Response to Kentson #2
While I was spotlighted on the stage, with top hat and fat cigar, there appeared at the rear of the auditorium a beggar wearing a black eye patch, a well-worn cap pulled down over a straggly head of hair, palm stretched out. He said,
“At first blush, John Kentson's proposal makes a lot of sense. Problem: how to reenergize the review mechanism, which -- as Kentson has it -- suffers from the puffery of academic Spaghetti Sandwich-careerists who are only too willing to forgo genuine critique for the chance to gain a leg up in the Spaghetti Sandwich lottery.”
He made his way slowly down the aisle, soliciting the audience as he headed for the stage, and pocketing a few hand-outs. He said,
“Though Kentson's etiology could explain the glut of extinct blackbirds changing places with the high-flying bluebirds -- it surely explains at least some [what??] -- we probably ought to examine things in a more pixelated light. While we might not be witnessing a crisis in Spaghetti Sandwiches, exactly, it does seem to this correspondent (and I'm far from the first to say so) that the critical function has taken a serious hit with the full-blooded arrival of the amateur, courtesy (first and foremost) of the Web. If publishing is defined merely as going public, then anyone with an online account can be deemed -- via a few self-published screeds – an author, and so it should come as no surprise that, along with this once and future flood of publishing, we'll enjoy a bewildering array of possible Spaghetti Sandwiches.”
I made him a generous proposition: if he would sing for his supper, I would make him … a millionaire … I measured off the stage with bank notes – German inflation currency in denominations of millions and billions … all this can be yours, I told the poor fellow, if you will make me a rhyme for each bank note. He said:
“Whether and to what extent this state of affairs bodes well -- frankly, I'll take the good with the bad -- I leave for another time. Certainly any attempt to [cough] regulate the scene via an appeal to xyz parameters will be (has been) met with resistance from these selfsame amateurs, who will circle the wagons by way of offering their own Spaghetti Sandwiches. And around and around we go, the notion of provisional and contingent judgment and the like often supplanted by sheer whimsy, ingratiation, vituperation, what have you. Hence one can find online commentary that adjudges Led Zeppelin variously as the distorted amplification of overheated libido, the electrical apotheosis of the blues, and so forth. A real Spaghetti Sandwich”
The one-eyed beggar crawled along the line of bank notes on his hands and knees, and, as he pocketed bill after bill, wrote rhyme after rhyme on slips of paper. I read them aloud to the audience.
“Mind you: those who brandish such appraisals are hardly on the market for symbolic capital, or if they are, they generally pursue same in inexorably local, and at times desperately libertarian, terms. Explanations? We don't need no stinking explanations! Moderation? We don't need no stinking moderation! A site like GoodReads can attempt to provide something of an antidote to this deluge of de gustibus by creating a structured response space, but such gains are offset by the abundance of inexplicably generous five-star ratings smack alongside inexplicably severe one-star ratings, all of which ratings are customarily accompanied by little in the way of actual written evaluation.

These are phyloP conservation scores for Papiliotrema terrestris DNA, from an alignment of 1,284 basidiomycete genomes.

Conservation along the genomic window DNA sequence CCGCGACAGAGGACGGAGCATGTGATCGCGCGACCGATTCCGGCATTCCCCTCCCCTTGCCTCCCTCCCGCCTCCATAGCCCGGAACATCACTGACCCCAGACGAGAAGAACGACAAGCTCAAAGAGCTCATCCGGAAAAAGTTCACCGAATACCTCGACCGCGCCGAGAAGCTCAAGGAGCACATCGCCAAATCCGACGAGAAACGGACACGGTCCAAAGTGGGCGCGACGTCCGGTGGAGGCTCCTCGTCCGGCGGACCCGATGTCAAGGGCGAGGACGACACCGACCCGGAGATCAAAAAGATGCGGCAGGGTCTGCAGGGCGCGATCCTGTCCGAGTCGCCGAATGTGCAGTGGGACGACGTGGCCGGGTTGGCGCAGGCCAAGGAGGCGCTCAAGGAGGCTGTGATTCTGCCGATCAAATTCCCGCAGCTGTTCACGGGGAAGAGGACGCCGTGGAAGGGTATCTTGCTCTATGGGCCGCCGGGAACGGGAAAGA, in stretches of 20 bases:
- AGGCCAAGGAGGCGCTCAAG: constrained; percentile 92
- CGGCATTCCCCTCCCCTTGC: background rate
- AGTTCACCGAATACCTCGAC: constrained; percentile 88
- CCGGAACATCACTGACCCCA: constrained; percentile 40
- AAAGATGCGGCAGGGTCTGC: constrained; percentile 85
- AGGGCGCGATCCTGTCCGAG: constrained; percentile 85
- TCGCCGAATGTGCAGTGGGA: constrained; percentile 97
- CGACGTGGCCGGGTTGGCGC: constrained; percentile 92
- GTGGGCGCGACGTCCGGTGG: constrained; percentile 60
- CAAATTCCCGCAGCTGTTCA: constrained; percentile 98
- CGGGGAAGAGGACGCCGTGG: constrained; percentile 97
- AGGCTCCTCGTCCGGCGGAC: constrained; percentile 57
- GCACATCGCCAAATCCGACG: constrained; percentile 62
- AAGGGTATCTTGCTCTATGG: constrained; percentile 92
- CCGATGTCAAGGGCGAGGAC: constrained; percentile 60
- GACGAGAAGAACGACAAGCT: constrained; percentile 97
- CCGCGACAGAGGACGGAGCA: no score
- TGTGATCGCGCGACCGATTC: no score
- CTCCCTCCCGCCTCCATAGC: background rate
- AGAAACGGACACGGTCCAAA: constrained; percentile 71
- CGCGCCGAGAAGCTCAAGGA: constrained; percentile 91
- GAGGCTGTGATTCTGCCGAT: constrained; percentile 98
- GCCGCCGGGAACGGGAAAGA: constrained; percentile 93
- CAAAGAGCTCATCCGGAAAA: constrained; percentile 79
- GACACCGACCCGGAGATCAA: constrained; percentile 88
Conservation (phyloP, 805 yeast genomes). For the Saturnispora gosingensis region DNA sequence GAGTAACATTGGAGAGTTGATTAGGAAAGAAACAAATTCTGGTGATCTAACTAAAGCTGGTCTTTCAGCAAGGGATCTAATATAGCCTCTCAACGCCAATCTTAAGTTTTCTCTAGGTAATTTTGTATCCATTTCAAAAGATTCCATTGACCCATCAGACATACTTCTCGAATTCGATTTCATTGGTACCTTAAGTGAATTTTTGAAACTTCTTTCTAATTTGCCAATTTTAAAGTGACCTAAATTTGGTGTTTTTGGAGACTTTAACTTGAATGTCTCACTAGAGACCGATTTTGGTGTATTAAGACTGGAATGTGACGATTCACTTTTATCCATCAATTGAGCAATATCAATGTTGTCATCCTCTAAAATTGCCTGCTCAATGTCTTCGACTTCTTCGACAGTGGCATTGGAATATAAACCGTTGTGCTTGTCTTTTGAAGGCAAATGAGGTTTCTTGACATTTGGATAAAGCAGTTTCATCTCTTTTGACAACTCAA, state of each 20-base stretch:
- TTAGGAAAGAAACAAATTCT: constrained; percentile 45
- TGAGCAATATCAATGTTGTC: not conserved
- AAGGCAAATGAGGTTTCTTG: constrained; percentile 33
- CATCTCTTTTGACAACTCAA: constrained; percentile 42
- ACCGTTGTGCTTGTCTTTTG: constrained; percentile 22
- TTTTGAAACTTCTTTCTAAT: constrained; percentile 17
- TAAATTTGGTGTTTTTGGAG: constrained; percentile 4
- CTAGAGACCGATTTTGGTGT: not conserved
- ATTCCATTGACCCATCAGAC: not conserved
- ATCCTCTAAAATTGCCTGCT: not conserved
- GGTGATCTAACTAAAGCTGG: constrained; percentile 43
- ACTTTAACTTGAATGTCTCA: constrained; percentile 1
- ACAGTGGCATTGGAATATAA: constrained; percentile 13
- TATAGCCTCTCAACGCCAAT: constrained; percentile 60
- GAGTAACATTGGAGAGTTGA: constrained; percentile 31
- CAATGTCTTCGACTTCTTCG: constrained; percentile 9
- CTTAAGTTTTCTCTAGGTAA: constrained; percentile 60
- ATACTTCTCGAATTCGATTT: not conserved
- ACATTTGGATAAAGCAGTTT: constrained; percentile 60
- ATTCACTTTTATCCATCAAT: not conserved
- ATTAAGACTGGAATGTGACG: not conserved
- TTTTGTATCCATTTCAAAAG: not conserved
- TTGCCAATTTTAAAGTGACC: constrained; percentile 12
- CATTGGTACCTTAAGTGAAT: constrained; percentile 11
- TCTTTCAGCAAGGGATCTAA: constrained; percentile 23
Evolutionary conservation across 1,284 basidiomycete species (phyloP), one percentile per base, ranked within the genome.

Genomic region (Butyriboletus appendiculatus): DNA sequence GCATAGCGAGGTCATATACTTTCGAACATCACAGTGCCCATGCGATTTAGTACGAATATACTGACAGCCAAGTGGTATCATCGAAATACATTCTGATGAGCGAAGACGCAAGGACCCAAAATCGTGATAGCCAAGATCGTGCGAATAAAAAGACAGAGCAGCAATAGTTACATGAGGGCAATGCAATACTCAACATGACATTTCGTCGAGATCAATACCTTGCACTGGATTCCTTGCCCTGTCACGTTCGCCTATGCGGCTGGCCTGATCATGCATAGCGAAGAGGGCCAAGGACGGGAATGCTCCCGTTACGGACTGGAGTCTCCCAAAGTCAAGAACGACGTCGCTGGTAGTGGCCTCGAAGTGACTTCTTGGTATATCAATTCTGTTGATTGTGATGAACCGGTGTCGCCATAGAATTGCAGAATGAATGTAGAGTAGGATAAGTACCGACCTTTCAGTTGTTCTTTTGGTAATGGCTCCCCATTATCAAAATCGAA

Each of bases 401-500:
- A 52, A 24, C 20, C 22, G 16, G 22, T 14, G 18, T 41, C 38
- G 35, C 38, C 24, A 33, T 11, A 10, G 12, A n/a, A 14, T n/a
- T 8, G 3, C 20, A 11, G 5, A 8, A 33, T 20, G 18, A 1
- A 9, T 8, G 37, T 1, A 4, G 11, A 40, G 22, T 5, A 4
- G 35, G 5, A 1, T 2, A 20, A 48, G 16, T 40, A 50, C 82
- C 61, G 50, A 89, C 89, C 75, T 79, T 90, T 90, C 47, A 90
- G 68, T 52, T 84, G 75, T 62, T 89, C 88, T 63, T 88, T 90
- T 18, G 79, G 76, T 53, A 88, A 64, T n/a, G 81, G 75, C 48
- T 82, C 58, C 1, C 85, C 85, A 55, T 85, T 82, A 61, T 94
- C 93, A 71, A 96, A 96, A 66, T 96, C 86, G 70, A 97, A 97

“Wait. Amateurs (I am aware of the etymology, sayeth _____) aren't the problem, are they? I mean, what am I, an elitist or something? Must we now append "professional" to the preoccupations of a [what??]?
“Given this rash of alleged assessment, at any rate, why begrudge a relatively few underpaid educationists the opportunity to accrue a little street cred via tit-for-tat reviewing? Kentson's corrective to such gratuities is a celebratory, if pragmatic, one. He would welcome the influx of the anonymous, however amateurish, in all of its glorious manifestations. Which, again, sounds plausible. Wouldn't blind-on-one-side peer review prove salutary, at least until everyone figures out how to make a Spaghetti Sandwich (which has long since been the case in certain sandwichly quarters)?
“But it's only an incremental step from here, or there, to the realization that some poor bastard, some editor, must weed through what will doubtless prove a slush pile of daunting proportions, replete with all manner of namelessness. Very well then, says Kentson: editors will simply have to ensure that the submissions are "substantive in nature" and "free of ad hominem attack."
“Ergo I conclude this squib by observing that if, apropos of Kentson's appeal, additional burden is to be put on editors to ascertain (1) what's ad hominem and (2) what's substantive, then reviewers will in effect have relinquished, along with their identities, their responsibilities as reviewers. In the face of which diminishing editorial returns, perhaps it's time to ask, à la Foucault, What is an editor?”
At the end, he jumped off the stage, making a fast getaway with his newly acquired millions. I called after him, “Hey, beggar, what are you going to do with all that money?” And he called back, from the rear of the auditorium, “I’m going to rush right out and buy myself a Spaghetti Sandwich.”
[Note: props to Joe Amato, Emmett Williams]
RECONFIGURATIONS: A Journal for Poetics & Poetry / Literature & Culture, http://reconfigurations.blogspot.com/, ISSN: 1938-3592, Volume Three (2009): Immanence/ Imminence